Lovers seldom get bored with each other because they are always talking about themselves.
—François, Duc de La Rochefoucauld, Maxims
It is nice to have a lover who talks. It is even nicer to have a lover who talks to you and with you about himself and about you and about the two of you together. A lover who talks about both Love and Life, with a capital L. He does not have to be a great philosopher; but it is gratifying if he is a man who has, at least, examined his own life, has thought about the relationships in it and what they have meant. Having reflected on that, he will be able to be equally reflective about a possible relationship with you.
Talking with a lover is especially important because the role of lover is a relatively new one and consequently is more ambiguous and unstructured than that of husband or boyfriend, for example. The two of you have the freedom—and therefore, the necessity—to make up your own rules. Talking about feelings is both a way of creating and of expressing them, and the experience becomes more real and more memorable.
The stereotype would have it that women want to talk and men want to get on with it: get drunk, get laid, get back to the game. Perhaps many do just that, and many will chat you up for the quite deliberate purpose of getting you to lie down.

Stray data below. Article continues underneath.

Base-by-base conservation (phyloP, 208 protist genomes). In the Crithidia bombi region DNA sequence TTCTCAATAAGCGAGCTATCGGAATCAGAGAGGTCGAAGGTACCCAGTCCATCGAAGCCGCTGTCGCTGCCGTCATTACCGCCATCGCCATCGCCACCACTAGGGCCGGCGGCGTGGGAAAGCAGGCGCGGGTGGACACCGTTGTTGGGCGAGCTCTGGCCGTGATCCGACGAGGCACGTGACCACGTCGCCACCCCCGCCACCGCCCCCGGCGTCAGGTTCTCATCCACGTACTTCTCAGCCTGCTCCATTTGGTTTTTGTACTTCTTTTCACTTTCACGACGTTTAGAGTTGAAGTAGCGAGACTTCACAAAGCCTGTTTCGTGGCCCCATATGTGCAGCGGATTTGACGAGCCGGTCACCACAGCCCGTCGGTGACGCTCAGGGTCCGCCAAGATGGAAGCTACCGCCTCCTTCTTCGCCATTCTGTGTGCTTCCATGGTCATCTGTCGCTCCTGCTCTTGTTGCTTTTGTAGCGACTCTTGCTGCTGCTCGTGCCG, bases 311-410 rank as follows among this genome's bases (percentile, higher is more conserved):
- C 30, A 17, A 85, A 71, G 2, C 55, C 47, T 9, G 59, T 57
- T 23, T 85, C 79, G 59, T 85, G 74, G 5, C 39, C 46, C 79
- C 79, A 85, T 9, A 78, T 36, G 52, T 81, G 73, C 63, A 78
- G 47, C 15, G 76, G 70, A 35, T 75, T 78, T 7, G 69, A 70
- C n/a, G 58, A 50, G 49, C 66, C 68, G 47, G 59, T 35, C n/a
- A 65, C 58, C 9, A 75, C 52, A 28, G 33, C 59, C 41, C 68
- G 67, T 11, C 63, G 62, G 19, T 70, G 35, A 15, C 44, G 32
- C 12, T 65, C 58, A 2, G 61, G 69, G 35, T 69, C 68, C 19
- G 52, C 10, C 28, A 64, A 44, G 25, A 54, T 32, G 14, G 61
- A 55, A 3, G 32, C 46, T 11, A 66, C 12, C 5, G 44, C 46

If you can find a lover who can talk and who likes to talk, you have found a man who can help you grow and a man who, perhaps, can also be a friend. I do not suggest that constant analysis of interpersonal dynamics is necessarily good. Analysis, yes; constant analysis, no. It is also important to recognize that if positive words can create a mood, then negative words can and will destroy it. If you are about to make love or are making love or have just made love, the last thing that is needed right then is clinical analysis. The more clinical the conversation about who did what to whom and about what should have been done, the more you distance yourself and your partner from what you are feeling. You become self-conscious and objective rather than free and spontaneous. It is important for lovers to discuss the clinical aspects of their lovemaking. Being able to do so openly and honestly greatly facilitates sexual adjustment. Such postmortems, however, should be held while dressed and seated upright in the living room, with no immediate intention of putting theory into practice.
- Speaking of Love: The Silver-Tongued Devil (pickingalover.wordpress.com)
- It’s Because of How My Lover Makes Me Feel (anatomyofaffairs.wordpress.com)
- “Not Tonight, I Have a Headache” (pickingalover.wordpress.com)
- Erotic Dialogue: Speaking of Love (pickingalover.wordpress.com)
- The Variables in Love (alternateeconomy.wordpress.com)
- What is Passion? (theauraofpassion.com)